Then, after another poetic tribute to whole wheat porridge, the book shares some cheerful tips for occupying the little people in the household on a rainy day...

"It's so natural for high-spirited little folks to fret a bit when the mean old clouds take the sun away, and the weather's wet and dreary. It's hard for them to understand that now and then a rainy day is just as good for boys and girls as for wheat and corn and oats..."

I bet you can see where we're going with this, right?

Indoor afternoon tea! And what better to have at an afternoon tea than "crisp, brown King Cole Cookies and milk," those cookies made from Ralston porridge!

So what if your kids are having some issues with the concept of eating wheat porridge all the time? Well, Ralston Purina suggests some helpful ways to "Keep Kiddies Smiling"...

Disguise the Ralston porridge by making it into any number of baked goods kids would otherwise enjoy. And then give them storybook character names so the kids won't question why it all tastes like wheat porridge with some raisins in it. Serve 'em King Cole Cookies... Red Riding Hood cup cakes... Or Tommy Tucker bread!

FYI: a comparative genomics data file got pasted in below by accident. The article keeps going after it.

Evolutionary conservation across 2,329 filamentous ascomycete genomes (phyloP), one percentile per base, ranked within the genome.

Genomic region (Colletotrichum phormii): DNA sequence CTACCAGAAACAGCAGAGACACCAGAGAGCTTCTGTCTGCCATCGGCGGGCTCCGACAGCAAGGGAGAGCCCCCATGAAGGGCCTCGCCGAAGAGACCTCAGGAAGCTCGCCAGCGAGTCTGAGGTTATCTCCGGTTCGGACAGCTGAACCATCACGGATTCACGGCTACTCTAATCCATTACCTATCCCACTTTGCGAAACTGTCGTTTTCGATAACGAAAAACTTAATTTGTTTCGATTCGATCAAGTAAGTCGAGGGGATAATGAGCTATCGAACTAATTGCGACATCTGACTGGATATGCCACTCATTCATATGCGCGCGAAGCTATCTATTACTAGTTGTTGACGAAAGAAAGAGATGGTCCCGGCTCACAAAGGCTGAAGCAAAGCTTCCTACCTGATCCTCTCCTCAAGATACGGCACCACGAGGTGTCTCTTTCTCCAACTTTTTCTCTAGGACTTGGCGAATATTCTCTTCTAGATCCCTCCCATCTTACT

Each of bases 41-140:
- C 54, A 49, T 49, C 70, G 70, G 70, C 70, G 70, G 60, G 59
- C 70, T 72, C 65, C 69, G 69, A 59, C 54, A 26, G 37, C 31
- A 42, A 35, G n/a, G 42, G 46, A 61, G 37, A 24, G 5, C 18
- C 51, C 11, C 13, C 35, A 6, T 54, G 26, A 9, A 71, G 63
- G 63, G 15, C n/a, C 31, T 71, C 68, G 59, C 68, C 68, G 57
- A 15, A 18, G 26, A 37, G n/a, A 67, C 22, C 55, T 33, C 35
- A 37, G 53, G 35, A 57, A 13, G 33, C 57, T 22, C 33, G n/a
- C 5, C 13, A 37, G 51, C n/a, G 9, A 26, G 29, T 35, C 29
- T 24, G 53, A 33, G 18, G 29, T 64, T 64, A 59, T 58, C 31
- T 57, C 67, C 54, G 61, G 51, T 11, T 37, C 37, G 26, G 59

Also Cheese Ralston... Which sounds to me more like what happens to you after you've had too much wheat for supper. Or maybe that's just because I read the recipe for it.

1/4 cup Ralston
2 eggs
1/4 cup grated cheese
1 cup milk
1 tablespoon butter
1/3 teaspoon mustard
Cayenne pepper to taste

So, perhaps that's why little Suzie here in the illustration seems to be looking anywhere but actually at the foods on the table...

Could be why she's clutching her throat, too. That Fried Ralston would do it to me!

Ralston Purina goes on to share some helpful tips for better health. Like bathing twice a week... Getting exercise... Flinging wide the windows... And, of course, staying regular.

"Open windows, open pores, open bowels and open minds open the Road to Health."

Naturally, the Road To Health is paved with bowls of the nourishment found in Ralston porridge.

And lastly-- what about those first aid emergencies? Again, we can be proud that our booklet sponsors didn't suggest liberally applying Ralston to wounds. But what they did suggest is a little startling to modern eyes...